[order] Passeriformes | [family] Turdidae | [latin] Monticola saxatilis | [UK] Rock Thrush | [FR] Merle de roche | [DE] Steinrötel | [ES] Roquero rojo | [IT] Codirossone | [NL] Rode Rotslijster

Rode Rotslijster determination

copyright: C. Dortu

The male Rock Thrush is striking and unmistakable, with a grey-blue head, rich orange underparts, a red tail and a prominent white patch on its back. The female and immature birds are plainer brown but with dense crescent-shaped marks making the bird look barred or scalloped above and below. The only other birds with similar markings are female or immature Blue Rock Thrushes but these are much darker, slimmer, longer-headed and longer-tailed and they never have the red tail of a Rock Thrush. This red tail eliminates all other small birds except Redstarts which are smaller, slimmer and never look heavily barred.

Breeds in open, rocky habitats, usually in mountainous areas

Monticola saxatilis is a widespread but patchily distributed summer visitor to much of southern Europe, which accounts for less than half of its global breeding range. Its European breeding population is large (>100,000 pairs), but underwent a moderate decline between 1970-1990. Although the species was stable or increased across much of its European range during 1990-2000, it probably underwent a small decline overall, and its population has clearly not yet recovered to the level that preceded its initial decline. Consequently, it is provisionally evaluated as Depleted.

Mainly large inscts, especially beetles, Lepidoptera larvae, and Orthoptera. Feeds mainly by flying from perch on to prey on ground, may eat several items while on ground, sometimes running or hopping a few meters between each before returning to perch.

This species has a large range, with an estimated global Extent of Occurrence of 1,000,000-10,000,000 km². It has a large global population, including an estimated 200,000-630,000 individuals in Europe (BirdLife International in prep.). Global population trends have not been quantified, but the species is not believed to approach the thresholds for the population decline criterion of the IUCN Red List (i.e. declining more than 30% in ten years or three generations). For these reasons, the species is evaluated as Least Concern. [conservation status from birdlife.org]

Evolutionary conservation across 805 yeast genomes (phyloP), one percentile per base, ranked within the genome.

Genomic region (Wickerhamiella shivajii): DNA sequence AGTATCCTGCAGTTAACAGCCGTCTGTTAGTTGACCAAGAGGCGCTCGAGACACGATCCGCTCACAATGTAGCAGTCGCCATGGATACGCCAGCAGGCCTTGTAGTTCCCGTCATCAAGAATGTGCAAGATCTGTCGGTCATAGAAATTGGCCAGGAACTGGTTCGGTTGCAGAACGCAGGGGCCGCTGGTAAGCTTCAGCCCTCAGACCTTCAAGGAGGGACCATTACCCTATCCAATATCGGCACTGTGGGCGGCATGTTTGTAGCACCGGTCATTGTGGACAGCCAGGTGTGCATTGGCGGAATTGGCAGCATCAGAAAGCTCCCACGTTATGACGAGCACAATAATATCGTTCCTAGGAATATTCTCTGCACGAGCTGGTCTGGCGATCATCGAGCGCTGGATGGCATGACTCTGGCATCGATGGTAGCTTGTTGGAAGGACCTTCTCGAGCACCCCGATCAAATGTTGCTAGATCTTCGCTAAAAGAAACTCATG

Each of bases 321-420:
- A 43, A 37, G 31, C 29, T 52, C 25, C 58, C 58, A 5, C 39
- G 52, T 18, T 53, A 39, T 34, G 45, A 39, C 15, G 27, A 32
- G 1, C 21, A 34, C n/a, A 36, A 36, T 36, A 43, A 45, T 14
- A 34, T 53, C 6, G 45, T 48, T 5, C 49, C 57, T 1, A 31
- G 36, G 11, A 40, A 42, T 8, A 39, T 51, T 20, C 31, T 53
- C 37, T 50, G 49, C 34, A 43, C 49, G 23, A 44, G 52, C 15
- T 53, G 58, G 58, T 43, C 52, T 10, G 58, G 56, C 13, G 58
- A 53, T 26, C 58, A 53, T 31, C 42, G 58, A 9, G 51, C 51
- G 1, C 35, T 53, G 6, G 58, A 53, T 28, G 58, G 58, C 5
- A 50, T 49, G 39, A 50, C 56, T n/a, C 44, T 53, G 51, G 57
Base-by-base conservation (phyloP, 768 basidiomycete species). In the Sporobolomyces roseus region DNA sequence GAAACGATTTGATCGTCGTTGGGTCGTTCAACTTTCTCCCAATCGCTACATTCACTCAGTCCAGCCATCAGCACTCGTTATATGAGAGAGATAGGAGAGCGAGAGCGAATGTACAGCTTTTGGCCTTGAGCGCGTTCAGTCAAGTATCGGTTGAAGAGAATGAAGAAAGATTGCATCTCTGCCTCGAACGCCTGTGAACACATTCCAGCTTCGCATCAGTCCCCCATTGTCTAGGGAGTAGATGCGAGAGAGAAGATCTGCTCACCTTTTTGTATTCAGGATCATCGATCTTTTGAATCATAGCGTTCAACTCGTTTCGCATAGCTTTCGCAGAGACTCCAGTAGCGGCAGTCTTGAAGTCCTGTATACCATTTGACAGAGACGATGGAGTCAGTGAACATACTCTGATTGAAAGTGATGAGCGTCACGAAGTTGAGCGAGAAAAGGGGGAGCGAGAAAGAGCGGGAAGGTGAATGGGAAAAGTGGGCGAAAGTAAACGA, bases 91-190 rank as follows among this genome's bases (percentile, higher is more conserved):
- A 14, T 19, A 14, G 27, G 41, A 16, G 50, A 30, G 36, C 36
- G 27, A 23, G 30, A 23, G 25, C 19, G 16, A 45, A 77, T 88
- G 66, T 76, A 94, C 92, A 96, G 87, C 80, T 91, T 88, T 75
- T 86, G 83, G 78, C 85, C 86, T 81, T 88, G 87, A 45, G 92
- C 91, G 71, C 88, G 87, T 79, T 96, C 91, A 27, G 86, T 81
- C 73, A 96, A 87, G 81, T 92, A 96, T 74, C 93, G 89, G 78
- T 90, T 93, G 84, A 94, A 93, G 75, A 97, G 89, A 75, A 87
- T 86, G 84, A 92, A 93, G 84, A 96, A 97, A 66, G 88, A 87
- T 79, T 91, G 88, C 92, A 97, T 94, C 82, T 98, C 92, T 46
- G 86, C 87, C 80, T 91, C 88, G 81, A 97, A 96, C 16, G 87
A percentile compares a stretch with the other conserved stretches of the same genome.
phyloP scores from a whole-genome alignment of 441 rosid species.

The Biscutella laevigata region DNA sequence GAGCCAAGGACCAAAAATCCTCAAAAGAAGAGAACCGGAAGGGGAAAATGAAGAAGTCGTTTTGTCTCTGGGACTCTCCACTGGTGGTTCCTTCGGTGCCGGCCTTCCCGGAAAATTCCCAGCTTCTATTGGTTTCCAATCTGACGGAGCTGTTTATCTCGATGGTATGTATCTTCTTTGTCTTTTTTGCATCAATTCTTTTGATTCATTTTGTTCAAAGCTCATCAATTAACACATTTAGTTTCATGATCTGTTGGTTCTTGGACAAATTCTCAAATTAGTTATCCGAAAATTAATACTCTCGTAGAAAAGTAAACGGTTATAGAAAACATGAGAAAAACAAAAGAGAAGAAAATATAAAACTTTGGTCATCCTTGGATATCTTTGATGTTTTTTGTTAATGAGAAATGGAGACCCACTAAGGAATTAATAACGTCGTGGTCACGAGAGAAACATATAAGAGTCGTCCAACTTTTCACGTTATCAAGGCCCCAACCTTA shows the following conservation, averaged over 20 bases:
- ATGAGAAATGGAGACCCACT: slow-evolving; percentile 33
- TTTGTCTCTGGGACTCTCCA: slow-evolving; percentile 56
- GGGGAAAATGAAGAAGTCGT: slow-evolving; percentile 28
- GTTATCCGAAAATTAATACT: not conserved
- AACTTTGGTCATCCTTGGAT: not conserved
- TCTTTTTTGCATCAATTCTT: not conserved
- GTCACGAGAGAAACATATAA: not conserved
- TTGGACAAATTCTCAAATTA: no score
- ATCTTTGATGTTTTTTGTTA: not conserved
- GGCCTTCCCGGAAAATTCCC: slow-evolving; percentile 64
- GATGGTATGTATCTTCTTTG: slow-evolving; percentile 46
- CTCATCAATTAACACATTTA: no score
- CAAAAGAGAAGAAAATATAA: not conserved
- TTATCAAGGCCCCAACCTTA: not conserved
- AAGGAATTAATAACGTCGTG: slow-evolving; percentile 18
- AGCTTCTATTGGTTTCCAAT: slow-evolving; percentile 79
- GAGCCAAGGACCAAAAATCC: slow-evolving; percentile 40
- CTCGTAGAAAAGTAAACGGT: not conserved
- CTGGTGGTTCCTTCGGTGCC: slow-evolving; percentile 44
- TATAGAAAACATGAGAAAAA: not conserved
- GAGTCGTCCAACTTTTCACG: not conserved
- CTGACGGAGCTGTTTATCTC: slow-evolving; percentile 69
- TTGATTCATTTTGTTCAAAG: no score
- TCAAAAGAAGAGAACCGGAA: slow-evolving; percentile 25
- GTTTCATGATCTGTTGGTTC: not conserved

Earliest eggs late April, main season May-June, apparently throughout range. Nest site is a horizontal crevice in rock-face, wall, ruin, or crag, under boulder on steeply sloping ground, or occasionally in tree-hole. Nest is a neat cup of grass, rootlets, and moss, lined with finer rootlets and moss. 4-5 eggs are laid, incubation 14-15 days by female only.

Migratory. Most winter in Afrotropics, birds from eastern China travelling at least 7500 km from breeding to wintering grounds. A few birds appear to winter in Africa north of Sahara and in Arabian peninsula. Nocturnal migrant, usually travelling singly or in loose aggregations, often with Blue Rock Thrush. Main wintering area lies north and east of central African rain forests: from northern Nigeria and Cameroon (south to c. 8°30'N) east to Eritrea and from there south to at least 9°S in Tanzania. Mediterranean populations of southern Europe and north-west Africa begin to disperse from breeding sites in August, most having left by late September. Appears to cross Sahara on broad front from Morocco to Sinai, but especially common in central section. Reaches Chad mid-October, Nigeria late November. Occasional November-January records in Morocco, Ahaggar massif, Libya, and Egypt may indicate wintering north of Sahel zone by very small number. Most sites south of Sahara vacated by mid-March with stragglers remaining until at least mid-April. Passage noted in Sahara and on North African coast March-May with peak in late March and early April. However, first arrivals at southern breeding sites are usually in February, demonstrating that early passage in Africa overlooked. Northernmost European breeding sites usually reached April.